NVK, which is the IATA (International Air Transport Association) code for Narvik’s old airport, is in this instance Naemi Vieno Kuusela, a Finnish femme fatale whom we first meet in this novel in North Karelia in 1579 and later in the company of Zhang Guo Xing, a wealthy Chinese businessman, in a Shanghai nightclub in 2012. This surely offers a clue about her. But, as she says on page 118:
You think you know what I am. You have no idea. I’m not in any of your books. You try to catch me. Your hands grasp empty air. I’m not a story you can tell.
That doesn’t sound like a promising basis for a novel, but its author gives it a go. Unlike NVK, we know at least who he is, because the biographical note declares that Temple Drake is ‘the pen-name of acclaimed author Rupert Thomson’. Disguising yourself while surreptitiously announcing who you are — a theme of this book — is now a ploy of writers to declare that they are marching into genre but taking their literary kitbag along for the trip. No doubt there is some marketing reason for this that is churlish to object to, but in practice the results are often less innovative or stylish than those not steeped in the genre imagine, while frequently failing to impress fans of the field.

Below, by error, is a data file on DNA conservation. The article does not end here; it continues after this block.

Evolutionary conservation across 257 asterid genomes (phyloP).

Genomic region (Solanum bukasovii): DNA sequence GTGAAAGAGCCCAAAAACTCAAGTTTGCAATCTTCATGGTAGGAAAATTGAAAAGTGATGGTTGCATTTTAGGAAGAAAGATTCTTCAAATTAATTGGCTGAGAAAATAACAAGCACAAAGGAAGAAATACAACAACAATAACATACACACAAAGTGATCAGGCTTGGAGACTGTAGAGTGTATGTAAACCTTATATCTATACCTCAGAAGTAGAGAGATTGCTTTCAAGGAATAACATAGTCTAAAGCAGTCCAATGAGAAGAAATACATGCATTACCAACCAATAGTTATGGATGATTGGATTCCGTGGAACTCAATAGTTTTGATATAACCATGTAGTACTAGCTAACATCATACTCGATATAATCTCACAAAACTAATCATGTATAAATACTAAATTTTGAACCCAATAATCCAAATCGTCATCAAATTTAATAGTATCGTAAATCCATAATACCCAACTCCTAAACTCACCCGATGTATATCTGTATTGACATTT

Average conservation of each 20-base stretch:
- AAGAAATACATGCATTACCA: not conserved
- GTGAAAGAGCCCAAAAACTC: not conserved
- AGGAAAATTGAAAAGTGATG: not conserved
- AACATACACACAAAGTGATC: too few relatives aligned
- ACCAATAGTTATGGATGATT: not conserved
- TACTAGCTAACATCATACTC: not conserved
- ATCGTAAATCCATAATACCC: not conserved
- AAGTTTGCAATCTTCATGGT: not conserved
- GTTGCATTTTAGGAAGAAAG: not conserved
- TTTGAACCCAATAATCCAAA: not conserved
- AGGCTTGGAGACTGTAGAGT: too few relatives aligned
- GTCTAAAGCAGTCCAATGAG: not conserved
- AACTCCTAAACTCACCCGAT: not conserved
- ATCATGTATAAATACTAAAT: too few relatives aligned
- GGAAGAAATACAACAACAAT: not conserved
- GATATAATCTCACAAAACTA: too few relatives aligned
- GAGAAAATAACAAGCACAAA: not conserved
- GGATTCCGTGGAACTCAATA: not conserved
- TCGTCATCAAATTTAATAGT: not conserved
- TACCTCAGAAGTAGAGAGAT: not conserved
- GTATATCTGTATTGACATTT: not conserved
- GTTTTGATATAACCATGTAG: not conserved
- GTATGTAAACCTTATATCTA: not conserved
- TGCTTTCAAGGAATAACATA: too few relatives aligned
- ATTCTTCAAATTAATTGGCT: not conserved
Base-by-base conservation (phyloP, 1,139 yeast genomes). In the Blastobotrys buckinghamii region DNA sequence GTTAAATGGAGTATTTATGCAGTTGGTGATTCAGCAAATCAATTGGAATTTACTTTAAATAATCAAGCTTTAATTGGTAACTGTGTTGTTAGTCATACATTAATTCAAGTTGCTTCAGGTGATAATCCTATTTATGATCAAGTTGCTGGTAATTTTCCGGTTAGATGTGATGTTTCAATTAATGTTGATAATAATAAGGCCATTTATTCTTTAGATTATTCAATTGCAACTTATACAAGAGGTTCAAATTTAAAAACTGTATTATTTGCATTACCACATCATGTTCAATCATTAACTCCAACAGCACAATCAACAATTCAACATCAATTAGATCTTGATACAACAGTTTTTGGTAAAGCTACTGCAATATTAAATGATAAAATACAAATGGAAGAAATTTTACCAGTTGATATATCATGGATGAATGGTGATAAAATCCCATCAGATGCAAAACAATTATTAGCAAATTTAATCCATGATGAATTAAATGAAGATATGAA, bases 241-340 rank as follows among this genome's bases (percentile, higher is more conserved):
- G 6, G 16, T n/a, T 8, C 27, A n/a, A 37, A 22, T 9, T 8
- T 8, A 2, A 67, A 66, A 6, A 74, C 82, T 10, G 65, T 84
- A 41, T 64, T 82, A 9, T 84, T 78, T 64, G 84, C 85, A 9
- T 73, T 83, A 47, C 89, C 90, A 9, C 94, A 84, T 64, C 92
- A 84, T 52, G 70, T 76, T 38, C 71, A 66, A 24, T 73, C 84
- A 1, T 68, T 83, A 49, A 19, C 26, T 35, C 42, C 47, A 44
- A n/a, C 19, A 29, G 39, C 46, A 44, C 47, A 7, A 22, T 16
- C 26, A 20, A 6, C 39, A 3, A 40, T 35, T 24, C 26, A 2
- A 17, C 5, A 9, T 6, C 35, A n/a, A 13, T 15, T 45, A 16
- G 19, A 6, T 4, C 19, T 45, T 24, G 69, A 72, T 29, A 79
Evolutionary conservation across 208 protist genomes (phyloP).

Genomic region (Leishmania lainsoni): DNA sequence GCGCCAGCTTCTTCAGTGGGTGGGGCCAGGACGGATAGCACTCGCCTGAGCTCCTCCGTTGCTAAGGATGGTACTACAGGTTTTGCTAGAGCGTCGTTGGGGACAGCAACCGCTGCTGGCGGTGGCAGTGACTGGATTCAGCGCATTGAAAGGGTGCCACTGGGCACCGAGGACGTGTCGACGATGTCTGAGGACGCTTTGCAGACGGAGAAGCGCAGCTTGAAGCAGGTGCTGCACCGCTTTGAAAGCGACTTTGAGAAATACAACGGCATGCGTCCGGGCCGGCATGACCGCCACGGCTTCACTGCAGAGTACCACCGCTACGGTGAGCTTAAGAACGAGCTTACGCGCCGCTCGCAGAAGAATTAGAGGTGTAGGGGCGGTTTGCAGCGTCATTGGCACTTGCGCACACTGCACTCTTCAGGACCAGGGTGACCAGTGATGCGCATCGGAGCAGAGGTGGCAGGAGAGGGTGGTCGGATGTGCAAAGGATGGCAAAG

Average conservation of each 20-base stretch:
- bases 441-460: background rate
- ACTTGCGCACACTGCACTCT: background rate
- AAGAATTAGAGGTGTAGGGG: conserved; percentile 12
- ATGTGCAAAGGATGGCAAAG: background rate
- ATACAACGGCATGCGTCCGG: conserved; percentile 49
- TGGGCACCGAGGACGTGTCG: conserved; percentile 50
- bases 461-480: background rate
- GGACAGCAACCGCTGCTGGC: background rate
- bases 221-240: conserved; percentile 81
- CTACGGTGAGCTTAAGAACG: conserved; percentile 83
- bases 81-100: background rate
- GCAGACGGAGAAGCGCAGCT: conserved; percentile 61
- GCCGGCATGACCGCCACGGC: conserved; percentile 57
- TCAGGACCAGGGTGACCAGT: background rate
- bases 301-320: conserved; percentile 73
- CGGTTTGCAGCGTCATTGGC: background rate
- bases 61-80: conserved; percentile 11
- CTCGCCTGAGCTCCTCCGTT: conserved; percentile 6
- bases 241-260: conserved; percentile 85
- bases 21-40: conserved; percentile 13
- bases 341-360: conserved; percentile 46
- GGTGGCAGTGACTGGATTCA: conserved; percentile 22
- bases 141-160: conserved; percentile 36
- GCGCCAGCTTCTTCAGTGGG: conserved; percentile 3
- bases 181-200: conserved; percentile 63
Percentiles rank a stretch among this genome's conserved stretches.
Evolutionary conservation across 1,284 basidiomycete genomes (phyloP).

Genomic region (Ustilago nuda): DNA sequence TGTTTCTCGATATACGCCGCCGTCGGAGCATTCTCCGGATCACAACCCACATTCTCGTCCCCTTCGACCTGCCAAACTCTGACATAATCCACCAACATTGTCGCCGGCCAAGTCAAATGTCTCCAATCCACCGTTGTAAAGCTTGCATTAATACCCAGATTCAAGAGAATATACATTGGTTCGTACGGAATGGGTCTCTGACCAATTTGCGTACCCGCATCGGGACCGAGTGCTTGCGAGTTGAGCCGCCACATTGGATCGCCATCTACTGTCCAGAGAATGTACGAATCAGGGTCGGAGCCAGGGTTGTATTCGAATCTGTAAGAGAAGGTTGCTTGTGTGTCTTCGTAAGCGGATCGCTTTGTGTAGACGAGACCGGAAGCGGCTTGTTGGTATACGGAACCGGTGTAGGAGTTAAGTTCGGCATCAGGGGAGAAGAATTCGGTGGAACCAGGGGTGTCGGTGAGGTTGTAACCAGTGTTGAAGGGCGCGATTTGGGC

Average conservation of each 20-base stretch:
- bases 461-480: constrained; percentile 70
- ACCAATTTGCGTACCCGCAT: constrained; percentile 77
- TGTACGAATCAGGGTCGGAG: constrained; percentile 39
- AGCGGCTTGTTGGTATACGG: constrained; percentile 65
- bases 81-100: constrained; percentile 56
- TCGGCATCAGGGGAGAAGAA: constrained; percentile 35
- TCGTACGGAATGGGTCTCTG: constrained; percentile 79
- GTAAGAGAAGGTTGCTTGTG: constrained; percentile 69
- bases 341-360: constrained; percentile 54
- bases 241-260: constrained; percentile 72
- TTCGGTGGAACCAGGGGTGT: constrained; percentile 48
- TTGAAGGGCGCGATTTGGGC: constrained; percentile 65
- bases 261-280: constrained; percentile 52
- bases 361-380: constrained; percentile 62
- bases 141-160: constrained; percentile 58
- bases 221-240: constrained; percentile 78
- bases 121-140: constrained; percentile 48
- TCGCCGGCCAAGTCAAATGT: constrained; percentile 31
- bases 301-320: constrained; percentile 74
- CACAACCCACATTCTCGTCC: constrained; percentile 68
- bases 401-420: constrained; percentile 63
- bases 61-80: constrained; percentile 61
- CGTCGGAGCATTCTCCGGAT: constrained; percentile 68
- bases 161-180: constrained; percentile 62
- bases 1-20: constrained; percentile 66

That field, I suppose, is paranormal romance, though Zhang’s intermittent, cagey encounters with Naemi are driven by increasing obsession, and attended by attempts to understand how we make (or fail to make) human connections, not hearts and flowers. These efforts are limited by the not-quite-answered question of to what extent Naemi is human.
Without divulging too much, she isn’t a conventional vampire (though she has no reflection — something, oddly, which is never noticed by the other characters) or an obvious demon, though Mad Dog, one of Zhang’s friends, immediately identifies her as one. More of a problem is that she doesn’t come together as a character; but then neither does anyone else. For a tale of passion, and one in which atmosphere is for the most part effectively and eerily conveyed, everyone remains slightly cold, detached and bloodless.
The plot meanders, with much extraneous description, towards a surprising denouement that seems to spark some revelation in the protagonist — though I’m not sure that it’s adequately conveyed. More annoyingly, it rests upon a character briefly seen at the beginning and then hardly mentioned again.
The total effect is stylish enough and, since this is the beginning of a series, it may be that its aimless quality will be resolved if more details snap into place in later books. I was reminded of Jim Jarmusch’s films — all very moody, but to what purpose? Still, you might find this offbeat ghost story haunting or even poetic — and at least there’s no danger of confusing its superior prose with Stephenie Meyer’s Twilight series.
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